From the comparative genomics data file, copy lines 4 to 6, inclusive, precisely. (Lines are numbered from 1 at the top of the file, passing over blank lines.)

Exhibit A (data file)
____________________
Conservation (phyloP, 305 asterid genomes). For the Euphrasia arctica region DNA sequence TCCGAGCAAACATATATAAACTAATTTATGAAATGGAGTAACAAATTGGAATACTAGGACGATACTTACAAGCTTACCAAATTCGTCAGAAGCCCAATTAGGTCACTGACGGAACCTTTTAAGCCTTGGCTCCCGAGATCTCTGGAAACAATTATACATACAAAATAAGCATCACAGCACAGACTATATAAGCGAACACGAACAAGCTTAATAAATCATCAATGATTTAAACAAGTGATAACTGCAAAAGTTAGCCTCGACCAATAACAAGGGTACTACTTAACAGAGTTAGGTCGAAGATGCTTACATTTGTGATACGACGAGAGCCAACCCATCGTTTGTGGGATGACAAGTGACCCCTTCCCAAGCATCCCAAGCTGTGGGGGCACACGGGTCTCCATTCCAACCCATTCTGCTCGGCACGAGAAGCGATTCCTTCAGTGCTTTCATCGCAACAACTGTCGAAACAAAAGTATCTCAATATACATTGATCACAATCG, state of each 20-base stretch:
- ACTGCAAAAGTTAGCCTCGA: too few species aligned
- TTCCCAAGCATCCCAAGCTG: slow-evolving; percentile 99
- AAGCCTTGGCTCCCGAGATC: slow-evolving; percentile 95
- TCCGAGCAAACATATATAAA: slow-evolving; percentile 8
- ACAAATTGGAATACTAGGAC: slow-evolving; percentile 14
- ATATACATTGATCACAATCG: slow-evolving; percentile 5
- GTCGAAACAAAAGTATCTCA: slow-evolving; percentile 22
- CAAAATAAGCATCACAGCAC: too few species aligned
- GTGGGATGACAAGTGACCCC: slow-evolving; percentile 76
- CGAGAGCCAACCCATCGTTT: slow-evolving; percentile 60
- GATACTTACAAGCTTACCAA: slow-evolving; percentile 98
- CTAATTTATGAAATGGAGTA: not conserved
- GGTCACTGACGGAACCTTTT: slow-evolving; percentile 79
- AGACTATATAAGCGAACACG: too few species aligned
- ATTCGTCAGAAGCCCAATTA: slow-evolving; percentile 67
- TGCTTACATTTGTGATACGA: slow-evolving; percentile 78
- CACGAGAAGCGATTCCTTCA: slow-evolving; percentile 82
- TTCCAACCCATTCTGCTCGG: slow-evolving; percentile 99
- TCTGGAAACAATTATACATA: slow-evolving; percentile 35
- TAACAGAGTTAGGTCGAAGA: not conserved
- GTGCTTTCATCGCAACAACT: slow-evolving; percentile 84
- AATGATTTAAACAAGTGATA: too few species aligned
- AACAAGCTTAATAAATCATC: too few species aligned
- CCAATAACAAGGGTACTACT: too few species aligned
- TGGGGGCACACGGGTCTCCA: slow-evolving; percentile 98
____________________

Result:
- AAGCCTTGGCTCCCGAGATC: slow-evolving; percentile 95
- TCCGAGCAAACATATATAAA: slow-evolving; percentile 8
- ACAAATTGGAATACTAGGAC: slow-evolving; percentile 14